[Happily, in more and more places the old Roman Vigil Service of Pentecost is being restored. I published this piece in 2009. The Collect to which I referred, Omnipotens sempiterne Deus, qui paschale sacramentum ... , was in the 'Gregorian' Sacramentary.]
"Almighty everlasting God, who didst will that the Paschal Sacrament should be contained in the mystery of fifty days [paschale sacramentum ... voluisti contineri] ... ". This is an ancient Roman collect associated with the Pentecost Vigil at which Christian initiation took place, not least for those who should have been Done at Easter but somehow missed it. Bugnini moved it to the First Evensong of Pentecost, and also used it to support his notion that Pascha is one Great Day which lasts for fifty days.
This idea was the basis of a whole series of liturgical alterations made by both Roman and Anglican liturgists in the post-Conciliar period, not least the describing of Sundays as "of", not "after", Easter; the ditching of the old collects for those Sundays and their replacement by a new set some of which were newly composed; and the abolition of the Pentecost Octave. I am increasingly unsure that this whole business is soundly based. [The Ordinariate Divine Worship Missal restored the Octave.]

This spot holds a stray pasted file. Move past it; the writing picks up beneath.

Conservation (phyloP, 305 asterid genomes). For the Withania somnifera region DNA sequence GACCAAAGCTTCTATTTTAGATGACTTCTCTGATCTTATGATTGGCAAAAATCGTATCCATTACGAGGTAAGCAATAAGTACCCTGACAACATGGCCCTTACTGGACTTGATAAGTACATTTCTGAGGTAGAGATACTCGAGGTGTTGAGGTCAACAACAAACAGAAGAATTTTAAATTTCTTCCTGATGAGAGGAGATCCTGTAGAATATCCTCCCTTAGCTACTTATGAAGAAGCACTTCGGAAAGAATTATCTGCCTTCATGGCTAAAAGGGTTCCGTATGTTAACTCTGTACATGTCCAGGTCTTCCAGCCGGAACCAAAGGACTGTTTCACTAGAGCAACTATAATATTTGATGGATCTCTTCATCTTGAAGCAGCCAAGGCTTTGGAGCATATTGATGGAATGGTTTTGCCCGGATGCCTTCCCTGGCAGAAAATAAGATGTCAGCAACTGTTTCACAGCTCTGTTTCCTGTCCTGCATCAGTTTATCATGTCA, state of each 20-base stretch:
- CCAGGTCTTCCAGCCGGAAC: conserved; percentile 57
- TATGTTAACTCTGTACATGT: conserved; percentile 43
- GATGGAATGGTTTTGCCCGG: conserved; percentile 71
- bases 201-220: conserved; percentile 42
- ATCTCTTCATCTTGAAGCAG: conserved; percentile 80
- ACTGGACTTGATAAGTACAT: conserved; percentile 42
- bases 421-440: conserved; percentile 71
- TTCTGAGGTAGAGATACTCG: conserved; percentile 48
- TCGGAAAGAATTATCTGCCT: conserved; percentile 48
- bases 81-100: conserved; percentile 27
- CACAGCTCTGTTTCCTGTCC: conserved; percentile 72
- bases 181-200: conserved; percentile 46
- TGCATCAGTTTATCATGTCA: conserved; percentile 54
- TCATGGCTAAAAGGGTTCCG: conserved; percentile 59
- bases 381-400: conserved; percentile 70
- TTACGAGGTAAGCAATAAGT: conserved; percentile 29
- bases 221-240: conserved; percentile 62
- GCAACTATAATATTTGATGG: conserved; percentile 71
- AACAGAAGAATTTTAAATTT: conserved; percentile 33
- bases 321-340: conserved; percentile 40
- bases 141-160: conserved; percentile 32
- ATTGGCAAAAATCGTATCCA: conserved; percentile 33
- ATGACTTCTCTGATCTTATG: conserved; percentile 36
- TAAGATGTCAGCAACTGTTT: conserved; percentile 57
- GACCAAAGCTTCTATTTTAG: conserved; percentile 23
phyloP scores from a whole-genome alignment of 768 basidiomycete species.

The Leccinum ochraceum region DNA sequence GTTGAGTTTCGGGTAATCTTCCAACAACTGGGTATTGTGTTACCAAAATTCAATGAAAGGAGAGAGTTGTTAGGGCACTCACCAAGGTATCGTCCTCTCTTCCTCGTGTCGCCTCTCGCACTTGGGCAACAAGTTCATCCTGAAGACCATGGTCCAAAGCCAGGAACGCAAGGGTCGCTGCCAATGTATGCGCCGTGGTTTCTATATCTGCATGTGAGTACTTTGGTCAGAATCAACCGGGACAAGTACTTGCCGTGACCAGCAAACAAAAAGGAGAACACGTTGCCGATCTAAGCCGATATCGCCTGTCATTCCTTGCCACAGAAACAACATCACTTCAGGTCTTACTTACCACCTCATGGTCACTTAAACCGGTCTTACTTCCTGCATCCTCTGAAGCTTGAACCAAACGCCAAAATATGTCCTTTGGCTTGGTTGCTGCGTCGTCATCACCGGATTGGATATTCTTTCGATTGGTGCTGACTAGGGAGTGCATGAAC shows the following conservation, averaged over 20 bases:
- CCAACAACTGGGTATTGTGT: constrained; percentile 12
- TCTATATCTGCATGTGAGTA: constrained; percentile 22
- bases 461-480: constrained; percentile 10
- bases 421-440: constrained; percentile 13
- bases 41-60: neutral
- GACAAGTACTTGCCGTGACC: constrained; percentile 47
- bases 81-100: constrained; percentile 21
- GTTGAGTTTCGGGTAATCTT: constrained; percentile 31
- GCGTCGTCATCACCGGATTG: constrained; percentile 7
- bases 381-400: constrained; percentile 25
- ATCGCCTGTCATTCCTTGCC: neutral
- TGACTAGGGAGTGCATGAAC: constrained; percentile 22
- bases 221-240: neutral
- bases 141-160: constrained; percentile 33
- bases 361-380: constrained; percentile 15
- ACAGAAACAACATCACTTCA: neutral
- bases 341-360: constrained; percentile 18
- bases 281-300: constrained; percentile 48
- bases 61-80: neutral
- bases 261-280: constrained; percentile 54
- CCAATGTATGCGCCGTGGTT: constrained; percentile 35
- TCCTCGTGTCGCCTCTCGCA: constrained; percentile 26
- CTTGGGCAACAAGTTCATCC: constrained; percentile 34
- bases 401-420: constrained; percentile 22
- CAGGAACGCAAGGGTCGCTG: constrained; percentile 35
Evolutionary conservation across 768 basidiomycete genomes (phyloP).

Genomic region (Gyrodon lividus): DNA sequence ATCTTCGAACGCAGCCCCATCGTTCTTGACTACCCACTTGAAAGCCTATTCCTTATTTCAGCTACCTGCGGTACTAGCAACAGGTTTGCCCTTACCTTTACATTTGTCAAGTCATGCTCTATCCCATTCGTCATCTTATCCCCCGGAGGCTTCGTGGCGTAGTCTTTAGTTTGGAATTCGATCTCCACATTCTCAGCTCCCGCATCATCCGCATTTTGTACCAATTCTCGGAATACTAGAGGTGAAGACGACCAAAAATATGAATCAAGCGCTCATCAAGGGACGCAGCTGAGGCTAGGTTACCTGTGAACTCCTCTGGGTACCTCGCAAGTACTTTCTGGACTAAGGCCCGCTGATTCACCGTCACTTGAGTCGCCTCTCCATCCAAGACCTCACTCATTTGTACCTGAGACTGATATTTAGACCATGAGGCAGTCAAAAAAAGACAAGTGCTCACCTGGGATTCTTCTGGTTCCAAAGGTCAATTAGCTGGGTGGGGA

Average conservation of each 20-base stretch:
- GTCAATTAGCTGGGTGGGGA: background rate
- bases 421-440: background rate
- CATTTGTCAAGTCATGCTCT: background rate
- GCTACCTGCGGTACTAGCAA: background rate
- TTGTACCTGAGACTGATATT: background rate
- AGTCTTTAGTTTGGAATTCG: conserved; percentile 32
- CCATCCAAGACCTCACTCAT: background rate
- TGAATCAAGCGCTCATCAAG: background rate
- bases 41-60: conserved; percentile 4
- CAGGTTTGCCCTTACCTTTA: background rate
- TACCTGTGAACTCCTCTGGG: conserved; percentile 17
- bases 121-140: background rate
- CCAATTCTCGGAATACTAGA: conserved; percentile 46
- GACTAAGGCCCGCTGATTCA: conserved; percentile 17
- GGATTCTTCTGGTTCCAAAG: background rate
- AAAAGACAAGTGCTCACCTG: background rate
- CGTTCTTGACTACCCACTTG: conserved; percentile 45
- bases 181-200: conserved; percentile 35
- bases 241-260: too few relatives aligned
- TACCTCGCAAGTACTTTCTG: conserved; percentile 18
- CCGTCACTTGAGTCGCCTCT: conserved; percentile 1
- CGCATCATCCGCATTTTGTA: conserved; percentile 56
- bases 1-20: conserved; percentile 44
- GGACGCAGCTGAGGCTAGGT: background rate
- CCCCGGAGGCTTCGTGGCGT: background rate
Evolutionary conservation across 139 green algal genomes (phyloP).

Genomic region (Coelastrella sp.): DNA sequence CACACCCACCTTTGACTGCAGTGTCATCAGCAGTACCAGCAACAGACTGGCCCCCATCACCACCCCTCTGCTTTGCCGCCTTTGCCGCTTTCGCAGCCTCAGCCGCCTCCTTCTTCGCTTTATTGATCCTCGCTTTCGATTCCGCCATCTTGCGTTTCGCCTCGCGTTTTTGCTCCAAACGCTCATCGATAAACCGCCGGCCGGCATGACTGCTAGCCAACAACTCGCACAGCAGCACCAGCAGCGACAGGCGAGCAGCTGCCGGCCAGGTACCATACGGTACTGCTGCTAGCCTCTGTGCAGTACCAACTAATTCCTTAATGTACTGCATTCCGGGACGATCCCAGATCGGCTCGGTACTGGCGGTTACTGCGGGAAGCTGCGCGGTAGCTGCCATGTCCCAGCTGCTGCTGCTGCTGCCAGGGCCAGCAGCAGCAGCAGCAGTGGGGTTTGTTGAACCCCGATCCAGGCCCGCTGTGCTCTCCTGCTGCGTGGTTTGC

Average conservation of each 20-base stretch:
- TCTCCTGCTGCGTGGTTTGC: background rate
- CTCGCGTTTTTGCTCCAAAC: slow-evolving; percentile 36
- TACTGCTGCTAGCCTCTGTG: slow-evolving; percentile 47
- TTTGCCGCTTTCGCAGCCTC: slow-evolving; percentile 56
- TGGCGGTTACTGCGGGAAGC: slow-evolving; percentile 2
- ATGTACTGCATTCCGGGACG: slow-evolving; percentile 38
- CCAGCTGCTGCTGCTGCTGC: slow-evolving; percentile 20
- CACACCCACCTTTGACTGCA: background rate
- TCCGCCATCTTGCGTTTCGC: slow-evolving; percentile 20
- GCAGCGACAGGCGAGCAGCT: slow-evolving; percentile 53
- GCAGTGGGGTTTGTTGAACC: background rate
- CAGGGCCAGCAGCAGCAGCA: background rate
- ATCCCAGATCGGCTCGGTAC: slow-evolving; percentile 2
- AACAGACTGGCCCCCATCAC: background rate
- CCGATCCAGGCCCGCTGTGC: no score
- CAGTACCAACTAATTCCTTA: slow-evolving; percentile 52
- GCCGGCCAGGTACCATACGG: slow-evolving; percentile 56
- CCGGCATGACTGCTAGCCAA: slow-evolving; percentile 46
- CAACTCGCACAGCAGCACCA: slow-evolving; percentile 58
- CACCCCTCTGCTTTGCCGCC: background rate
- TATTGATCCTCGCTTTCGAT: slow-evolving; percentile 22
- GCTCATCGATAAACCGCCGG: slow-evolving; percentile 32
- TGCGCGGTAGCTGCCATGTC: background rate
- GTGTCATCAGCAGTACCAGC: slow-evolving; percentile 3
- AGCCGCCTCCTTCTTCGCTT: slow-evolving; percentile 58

Tentatively, I propose to those competent in such matters that the sense of that collect could be paraphrased as "God, you wanted Christian Initiation to be confined to the fifty days of Pentecost". Cognoscenti will remember that in many places those who, for reasons of emergency or whatever, were baptised at some time other than during those fifty days could be subject to life-long canonical incapacities.
In your kindness, Father, please elucidate what "subject to life-long canonical incapacities" were.
Fascinating! I have long argued that the Octave of Easter is one day. Haec Dies quam fecit Dominus, as the Gradual says all week. Thus, I argued, if one is follow the Bugnini notion of the Great Fifty Days, it becomes necessary to actually retain the Whitsun Octave which he ditched. My liturgically minded rector has always poo-pooed me on that.
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